Dramatic images have been released by a wildlife protection organisation showing the devastating impact of a major fire on Meltham Moor (available here).

Wild Moors published the video footage and photographs — showing more than 200 hectares of damaged rare blanket bog habitat — following planned grouse moor burning getting out of control on Monday.

Burning had been performed on the moor managed by the Meltham Shooting Club to remove old heather and promote younger, more nutritious shoots for the grouse, which are then shot for sport.

West Yorkshire Fire and Rescue Service criticised landowners after 20 engines and 100 firefighters had to respond and ordered grouse moors in the area to stop burning “with immediate effect.”

Luke Steele, Director of Wild Moors, said:

“Grouse moors across Yorkshire have continued starting large fires to engineer game bird breeding habitat, despite having fully assured the government that they would end the environmentally-harmful practice.

“It is incredibly sad to see the damage caused by out-of-control burning to breeding habitat for curlew, golden plover and dunlin, which couldn’t have come at a worse time for these threatened birds as nesting season has got well underway.

“Had the Meltham Shooting Club honoured its pledge to the government to not burn over blanket bog then this devastating fire would have never happened.”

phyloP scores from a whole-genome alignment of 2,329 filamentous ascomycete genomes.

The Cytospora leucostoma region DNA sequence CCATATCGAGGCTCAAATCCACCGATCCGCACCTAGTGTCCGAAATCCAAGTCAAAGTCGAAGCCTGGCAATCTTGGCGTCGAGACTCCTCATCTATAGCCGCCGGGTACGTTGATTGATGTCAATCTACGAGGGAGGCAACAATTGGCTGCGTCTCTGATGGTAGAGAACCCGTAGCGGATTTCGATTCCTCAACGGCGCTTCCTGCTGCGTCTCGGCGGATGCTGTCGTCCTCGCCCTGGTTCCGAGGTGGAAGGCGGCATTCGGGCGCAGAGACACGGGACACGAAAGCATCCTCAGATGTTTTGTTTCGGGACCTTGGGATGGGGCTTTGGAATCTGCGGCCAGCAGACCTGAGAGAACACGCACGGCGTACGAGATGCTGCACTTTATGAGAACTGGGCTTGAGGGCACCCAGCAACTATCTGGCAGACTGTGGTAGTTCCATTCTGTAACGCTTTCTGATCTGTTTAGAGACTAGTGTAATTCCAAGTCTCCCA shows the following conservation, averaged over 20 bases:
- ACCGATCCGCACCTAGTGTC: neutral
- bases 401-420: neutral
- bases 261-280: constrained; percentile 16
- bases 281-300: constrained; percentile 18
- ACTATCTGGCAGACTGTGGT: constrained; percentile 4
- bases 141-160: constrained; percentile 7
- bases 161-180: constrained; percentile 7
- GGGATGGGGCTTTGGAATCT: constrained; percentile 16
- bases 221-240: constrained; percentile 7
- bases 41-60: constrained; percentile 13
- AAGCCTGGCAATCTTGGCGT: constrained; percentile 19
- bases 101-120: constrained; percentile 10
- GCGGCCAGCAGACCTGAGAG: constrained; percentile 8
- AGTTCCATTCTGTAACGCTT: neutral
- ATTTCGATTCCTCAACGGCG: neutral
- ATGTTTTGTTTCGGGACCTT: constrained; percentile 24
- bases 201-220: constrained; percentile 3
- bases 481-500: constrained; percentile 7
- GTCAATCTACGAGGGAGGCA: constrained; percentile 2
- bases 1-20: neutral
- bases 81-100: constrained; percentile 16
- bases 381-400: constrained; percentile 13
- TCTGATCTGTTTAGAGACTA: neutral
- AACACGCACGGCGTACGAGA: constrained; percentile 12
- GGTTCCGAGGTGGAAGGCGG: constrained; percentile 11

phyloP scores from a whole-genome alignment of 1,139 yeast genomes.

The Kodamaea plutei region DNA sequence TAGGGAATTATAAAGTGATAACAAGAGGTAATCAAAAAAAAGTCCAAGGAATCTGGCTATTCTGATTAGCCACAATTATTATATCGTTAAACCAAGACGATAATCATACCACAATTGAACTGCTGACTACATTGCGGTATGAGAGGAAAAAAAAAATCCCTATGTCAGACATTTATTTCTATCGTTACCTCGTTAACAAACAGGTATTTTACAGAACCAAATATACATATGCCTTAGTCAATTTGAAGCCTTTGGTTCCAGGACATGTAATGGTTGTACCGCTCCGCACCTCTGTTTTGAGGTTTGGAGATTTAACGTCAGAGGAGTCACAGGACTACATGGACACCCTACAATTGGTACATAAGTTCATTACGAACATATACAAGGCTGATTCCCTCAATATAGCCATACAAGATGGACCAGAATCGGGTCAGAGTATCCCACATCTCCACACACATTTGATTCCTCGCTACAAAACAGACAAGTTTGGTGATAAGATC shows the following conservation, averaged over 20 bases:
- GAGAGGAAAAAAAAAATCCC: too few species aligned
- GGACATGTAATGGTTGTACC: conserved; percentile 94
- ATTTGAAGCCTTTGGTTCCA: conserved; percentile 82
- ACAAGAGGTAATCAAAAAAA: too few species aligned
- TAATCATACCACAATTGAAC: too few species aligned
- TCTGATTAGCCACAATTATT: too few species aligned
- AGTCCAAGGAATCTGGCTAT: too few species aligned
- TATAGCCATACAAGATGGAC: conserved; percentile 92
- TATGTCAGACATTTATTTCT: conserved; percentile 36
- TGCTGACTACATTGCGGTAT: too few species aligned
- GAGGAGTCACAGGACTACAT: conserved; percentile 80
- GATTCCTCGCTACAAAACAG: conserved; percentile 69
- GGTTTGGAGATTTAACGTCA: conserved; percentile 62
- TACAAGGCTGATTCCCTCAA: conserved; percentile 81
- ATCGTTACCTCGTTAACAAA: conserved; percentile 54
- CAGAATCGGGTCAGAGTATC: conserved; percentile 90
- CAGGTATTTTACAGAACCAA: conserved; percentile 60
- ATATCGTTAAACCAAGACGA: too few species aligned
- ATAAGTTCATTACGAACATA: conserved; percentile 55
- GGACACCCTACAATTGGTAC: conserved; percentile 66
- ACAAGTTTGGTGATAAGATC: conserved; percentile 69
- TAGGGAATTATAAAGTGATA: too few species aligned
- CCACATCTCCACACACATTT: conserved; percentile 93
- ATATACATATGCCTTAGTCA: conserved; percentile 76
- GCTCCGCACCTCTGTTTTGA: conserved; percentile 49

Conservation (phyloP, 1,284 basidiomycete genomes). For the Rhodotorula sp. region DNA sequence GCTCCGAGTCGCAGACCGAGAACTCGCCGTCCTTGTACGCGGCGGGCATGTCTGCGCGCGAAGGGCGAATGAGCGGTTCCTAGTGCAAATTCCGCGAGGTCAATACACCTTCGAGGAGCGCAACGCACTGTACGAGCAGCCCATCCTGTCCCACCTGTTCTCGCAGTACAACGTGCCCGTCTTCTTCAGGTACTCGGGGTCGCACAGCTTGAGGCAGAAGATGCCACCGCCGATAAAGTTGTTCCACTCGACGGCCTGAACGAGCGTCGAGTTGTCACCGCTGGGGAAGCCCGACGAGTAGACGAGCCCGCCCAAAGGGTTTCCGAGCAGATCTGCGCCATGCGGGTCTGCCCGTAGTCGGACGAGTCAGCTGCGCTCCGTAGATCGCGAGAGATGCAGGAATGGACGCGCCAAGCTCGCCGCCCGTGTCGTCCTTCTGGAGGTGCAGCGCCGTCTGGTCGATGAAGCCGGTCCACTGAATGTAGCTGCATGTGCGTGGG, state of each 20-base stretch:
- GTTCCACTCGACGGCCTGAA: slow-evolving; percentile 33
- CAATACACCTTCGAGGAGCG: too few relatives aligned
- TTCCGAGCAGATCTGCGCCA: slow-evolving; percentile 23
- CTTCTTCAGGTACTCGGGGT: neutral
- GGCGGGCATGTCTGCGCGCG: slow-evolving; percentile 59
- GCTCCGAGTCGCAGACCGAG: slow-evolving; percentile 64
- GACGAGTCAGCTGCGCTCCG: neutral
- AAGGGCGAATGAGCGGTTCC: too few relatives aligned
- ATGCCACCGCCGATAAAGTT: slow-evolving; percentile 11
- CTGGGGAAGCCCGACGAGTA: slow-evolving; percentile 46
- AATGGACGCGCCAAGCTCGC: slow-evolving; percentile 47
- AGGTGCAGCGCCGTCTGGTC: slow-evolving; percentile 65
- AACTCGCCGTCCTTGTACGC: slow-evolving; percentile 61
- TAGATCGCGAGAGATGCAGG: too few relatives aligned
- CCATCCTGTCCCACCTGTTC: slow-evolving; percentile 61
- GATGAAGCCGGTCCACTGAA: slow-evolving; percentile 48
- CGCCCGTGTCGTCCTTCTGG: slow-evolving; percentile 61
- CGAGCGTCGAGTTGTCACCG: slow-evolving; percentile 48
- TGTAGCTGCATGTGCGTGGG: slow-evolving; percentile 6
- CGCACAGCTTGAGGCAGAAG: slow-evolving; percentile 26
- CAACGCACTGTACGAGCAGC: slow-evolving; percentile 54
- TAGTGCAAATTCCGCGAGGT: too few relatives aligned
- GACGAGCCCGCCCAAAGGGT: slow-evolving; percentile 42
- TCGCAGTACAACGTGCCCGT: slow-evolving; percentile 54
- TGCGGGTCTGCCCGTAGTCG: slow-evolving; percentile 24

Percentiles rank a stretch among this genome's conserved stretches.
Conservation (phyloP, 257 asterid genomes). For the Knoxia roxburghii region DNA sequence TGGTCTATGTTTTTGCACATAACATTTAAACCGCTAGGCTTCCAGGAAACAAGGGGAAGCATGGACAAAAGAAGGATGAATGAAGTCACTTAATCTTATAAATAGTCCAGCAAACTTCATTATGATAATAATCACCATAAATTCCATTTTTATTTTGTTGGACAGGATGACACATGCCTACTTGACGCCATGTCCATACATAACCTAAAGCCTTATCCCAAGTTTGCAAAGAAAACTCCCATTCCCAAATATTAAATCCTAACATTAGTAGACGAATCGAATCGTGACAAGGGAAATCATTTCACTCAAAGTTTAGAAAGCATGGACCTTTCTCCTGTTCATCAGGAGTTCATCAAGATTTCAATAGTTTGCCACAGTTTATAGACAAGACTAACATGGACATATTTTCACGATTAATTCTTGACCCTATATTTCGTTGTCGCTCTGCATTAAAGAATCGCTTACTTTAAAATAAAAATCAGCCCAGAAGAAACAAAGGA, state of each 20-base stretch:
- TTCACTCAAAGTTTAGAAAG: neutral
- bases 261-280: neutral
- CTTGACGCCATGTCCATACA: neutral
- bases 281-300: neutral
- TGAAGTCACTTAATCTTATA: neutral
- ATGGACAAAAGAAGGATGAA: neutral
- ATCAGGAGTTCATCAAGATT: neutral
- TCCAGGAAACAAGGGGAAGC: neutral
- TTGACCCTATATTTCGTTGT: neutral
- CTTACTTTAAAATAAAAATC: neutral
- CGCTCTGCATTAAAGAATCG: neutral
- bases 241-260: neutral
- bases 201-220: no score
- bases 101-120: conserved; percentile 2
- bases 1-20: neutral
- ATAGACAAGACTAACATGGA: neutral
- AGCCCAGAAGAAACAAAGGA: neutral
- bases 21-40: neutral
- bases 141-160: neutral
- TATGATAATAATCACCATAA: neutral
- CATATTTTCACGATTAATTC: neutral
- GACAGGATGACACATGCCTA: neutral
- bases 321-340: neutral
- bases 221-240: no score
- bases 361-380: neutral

The Meltham Shooting Club is one of the grouse moors which signed a voluntary agreement with the Department for Environment, Food & Rural Affairs (DEFRA) in 2018 to end burning over threatened blanket bog.

Lord Zac Goldsmith, the Environment Minister, has since announced that the government will introduce legislation to outlaw the practice after acknowledging the voluntary agreement had failed to deliver the desired outcome.

The Committee on Climate Change, which advises the government on environmental issues, has recommended a grouse moor burning ban is introduced within the year.

It follows research by the University of Leeds and others showing the practice harms peatland habitat, releases climate-altering gasses into the atmosphere, reduces biodiversity and increases the risk of wildfire and flooding.

Yorkshire Water and the National Trust, which own moorland bordering Meltham Moor, some of which was damaged when the fire spilled over the boundaries, have already banned the practice.

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